1. Meaning of Fiscal policy
Fiscal policy refers to the way government utilizes taxation and spending with the aim of influencing the overall economy. Usually, the government use fiscal policy to ensure strong and sustainable economic growth and reduce poverty (Horton & El-Ganainy, 2009). The function and objectives of fiscal policy have increasingly gained popularity in the current financial crisis as most governments have stepped in to promote financial systems, jump-start growth, and solve the implications of the crisis on vulnerable groups. The main goals of fiscal policy include
* Maintain low rate of inflation
* Stimulate economic growth especially during economic recession
* Typically, fiscal policy works to stabilize economic growth, bust economic cycle and avoid a boom
1. Responsibility for fiscal policy
The executive (the president) and the ...view middle of the document...
The government also influences the economy by changing the types and the rates of taxes, the composition and extends of government expenditure, and the level and form of borrowing.
3. Difference between federal purchases and federal expenditures
Federal purchases denote federal expenditure where the federal government gets goods and services in return, such as an airplane carrier. Federal expenditures comprise of interest on the national debt, federal purchase plus grants to local governments and to state, and transfer of payments (Horton & El-Ganainy, 2009).
4. Are federal purchases higher today as a percentage of GDP than they were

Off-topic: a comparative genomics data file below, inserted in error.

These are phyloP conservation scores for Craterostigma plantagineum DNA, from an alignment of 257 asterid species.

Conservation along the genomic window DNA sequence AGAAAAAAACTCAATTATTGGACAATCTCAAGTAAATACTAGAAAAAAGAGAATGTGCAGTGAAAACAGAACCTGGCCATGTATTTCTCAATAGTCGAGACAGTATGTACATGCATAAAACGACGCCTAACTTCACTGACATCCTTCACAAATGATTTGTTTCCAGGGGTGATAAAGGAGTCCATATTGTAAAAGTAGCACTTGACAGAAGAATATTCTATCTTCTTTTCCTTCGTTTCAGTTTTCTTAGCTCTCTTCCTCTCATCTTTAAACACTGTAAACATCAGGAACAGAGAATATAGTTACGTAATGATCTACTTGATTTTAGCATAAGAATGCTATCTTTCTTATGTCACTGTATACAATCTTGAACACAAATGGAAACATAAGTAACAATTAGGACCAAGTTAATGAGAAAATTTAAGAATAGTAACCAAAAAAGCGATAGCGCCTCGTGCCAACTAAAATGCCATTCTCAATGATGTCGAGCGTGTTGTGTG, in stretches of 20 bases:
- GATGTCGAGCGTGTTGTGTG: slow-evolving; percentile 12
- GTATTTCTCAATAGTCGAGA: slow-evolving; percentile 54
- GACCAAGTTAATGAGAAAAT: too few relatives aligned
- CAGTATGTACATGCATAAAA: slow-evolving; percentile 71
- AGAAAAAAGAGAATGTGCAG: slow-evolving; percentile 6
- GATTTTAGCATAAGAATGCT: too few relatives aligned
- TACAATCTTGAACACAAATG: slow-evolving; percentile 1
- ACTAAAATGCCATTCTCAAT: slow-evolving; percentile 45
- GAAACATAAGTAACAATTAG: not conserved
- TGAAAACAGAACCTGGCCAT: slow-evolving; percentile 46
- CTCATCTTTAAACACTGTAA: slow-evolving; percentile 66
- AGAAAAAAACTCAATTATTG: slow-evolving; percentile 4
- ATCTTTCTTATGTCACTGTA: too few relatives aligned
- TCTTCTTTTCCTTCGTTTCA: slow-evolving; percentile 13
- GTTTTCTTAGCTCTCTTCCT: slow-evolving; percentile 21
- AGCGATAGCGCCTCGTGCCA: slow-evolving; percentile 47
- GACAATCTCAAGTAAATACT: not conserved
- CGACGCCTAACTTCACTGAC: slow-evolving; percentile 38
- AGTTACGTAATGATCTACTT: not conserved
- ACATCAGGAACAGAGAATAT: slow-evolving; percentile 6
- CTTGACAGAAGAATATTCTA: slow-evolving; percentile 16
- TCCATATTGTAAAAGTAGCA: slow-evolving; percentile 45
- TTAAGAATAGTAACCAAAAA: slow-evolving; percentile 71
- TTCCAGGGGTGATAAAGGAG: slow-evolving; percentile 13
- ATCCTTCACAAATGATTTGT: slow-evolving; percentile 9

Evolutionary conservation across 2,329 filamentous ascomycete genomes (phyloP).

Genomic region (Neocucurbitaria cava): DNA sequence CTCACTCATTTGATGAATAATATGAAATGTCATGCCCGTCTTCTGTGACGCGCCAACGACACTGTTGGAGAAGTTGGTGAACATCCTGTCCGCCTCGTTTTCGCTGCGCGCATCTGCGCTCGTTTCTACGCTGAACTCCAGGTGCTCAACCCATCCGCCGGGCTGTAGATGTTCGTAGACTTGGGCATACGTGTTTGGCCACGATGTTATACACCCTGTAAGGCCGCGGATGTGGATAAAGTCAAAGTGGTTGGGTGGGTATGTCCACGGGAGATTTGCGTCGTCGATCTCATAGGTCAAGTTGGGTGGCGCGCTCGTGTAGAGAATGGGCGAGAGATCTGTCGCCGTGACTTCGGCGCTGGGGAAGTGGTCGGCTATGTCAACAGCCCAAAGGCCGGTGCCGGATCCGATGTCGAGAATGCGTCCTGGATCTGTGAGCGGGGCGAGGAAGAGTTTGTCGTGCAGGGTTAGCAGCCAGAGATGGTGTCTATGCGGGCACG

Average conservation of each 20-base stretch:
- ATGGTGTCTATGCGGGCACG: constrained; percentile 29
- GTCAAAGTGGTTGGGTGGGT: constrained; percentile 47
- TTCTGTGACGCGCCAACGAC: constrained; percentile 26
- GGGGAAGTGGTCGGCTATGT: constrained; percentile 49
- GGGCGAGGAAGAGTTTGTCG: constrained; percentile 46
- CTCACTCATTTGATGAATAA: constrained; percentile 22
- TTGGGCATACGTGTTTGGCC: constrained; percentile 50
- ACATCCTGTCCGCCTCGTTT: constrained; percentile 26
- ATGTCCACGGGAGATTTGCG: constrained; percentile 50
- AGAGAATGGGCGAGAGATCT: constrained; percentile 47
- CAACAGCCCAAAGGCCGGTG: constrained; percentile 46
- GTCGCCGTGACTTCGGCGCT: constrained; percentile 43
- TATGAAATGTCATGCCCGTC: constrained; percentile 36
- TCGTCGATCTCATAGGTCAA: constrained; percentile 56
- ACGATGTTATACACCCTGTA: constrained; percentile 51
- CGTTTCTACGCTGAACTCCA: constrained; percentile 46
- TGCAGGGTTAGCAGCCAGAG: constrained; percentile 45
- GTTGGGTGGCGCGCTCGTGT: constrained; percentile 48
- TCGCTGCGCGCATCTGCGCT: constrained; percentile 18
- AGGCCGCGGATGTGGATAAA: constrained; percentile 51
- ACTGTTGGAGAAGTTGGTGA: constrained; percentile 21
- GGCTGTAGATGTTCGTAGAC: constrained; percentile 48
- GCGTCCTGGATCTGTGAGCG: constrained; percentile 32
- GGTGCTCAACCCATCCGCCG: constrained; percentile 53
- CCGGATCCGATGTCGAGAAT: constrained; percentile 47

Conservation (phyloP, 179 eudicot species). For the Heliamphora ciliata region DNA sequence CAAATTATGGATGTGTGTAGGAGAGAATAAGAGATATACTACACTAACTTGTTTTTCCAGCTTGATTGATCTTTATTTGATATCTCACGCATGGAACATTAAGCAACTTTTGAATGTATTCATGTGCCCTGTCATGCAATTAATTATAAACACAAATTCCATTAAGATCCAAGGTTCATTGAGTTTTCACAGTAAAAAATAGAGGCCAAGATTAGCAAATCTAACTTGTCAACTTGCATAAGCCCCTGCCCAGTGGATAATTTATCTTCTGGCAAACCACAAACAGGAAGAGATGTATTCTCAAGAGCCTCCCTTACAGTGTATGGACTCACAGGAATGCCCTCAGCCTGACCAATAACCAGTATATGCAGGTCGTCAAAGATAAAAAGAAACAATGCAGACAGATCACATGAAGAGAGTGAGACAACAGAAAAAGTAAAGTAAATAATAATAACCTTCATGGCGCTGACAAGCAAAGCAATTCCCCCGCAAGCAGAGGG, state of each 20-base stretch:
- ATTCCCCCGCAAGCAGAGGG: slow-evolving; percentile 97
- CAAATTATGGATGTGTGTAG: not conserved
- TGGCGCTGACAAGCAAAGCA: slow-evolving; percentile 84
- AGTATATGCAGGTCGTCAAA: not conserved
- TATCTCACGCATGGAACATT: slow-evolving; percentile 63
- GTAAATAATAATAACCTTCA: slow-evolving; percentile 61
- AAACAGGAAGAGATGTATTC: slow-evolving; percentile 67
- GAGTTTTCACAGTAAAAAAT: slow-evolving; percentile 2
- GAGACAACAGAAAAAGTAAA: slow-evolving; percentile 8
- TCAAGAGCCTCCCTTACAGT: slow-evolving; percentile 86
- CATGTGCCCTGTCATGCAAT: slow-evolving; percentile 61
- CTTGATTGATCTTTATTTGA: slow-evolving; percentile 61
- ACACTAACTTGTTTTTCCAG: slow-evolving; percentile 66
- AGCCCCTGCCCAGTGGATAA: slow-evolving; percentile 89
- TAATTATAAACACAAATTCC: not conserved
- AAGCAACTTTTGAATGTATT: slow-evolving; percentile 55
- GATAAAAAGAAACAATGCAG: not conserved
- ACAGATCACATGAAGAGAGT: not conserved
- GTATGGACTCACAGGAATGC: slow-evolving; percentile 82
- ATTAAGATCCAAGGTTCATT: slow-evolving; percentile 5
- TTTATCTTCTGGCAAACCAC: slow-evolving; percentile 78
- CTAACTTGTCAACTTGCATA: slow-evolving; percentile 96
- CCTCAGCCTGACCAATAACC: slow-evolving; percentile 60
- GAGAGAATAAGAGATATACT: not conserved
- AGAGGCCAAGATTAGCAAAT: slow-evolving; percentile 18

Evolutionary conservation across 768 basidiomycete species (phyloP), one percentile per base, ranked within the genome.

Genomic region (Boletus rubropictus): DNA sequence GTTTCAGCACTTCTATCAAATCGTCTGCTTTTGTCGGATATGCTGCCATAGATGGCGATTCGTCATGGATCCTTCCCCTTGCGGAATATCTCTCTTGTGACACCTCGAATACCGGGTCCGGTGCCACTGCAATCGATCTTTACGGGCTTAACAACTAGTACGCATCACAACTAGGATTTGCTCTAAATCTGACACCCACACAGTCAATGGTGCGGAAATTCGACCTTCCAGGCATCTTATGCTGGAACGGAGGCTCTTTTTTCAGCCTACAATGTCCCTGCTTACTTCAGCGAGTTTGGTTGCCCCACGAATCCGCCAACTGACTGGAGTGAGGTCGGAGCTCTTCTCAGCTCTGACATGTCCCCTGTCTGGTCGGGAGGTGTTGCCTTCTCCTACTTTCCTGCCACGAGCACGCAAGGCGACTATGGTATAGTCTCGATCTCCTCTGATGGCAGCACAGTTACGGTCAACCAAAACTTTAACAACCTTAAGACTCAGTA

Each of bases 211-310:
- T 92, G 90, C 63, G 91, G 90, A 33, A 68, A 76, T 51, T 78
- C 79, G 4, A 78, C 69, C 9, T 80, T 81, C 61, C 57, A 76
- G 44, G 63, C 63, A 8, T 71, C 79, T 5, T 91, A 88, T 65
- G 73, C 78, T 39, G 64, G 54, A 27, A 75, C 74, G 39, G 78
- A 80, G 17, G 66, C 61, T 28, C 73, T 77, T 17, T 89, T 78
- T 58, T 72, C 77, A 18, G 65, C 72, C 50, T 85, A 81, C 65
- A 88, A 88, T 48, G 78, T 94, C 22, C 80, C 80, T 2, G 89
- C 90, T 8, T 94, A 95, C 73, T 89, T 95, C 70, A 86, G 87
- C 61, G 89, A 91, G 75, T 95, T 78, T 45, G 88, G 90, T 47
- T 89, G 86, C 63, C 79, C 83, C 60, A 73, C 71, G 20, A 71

Federal purchases as a percentage of GDP are currently lower than in 1960, but federal expenditures have increased compared to those of 1960. The clearest way to evaluate the level of government burden or debt is by comparing overall government budgets to Gross Domestic Product. By these criteria, the federal government spending is today higher than any given time in history. Between the 2009 and 2012 financial year, the average federal outlays were estimated at over 24.2 percent of GDP, which is the highest GDP-to government ratio since 1945 and 0ver percent points higher than the average size of government since the demobilization of military after the World War II estimated at 20 percent (McQuain, 2012). Unrestricted increase in the retiring population or the old relative to the working population denotes a rise in transfer payments in the type of government expenditure on Medicare and on social security programs. Unless the federal government chooses to reduce the level of spending, federal government expenditure as a percentage of GDP will increase sharply.
Horton, M., & El-Ganainy, A. (2009). Back to Basics:What Is Fiscal Policy? International Monetary Fund.
McQuain, B. (2012). Federal spending a higher percentage of GDP than anytime since WWII.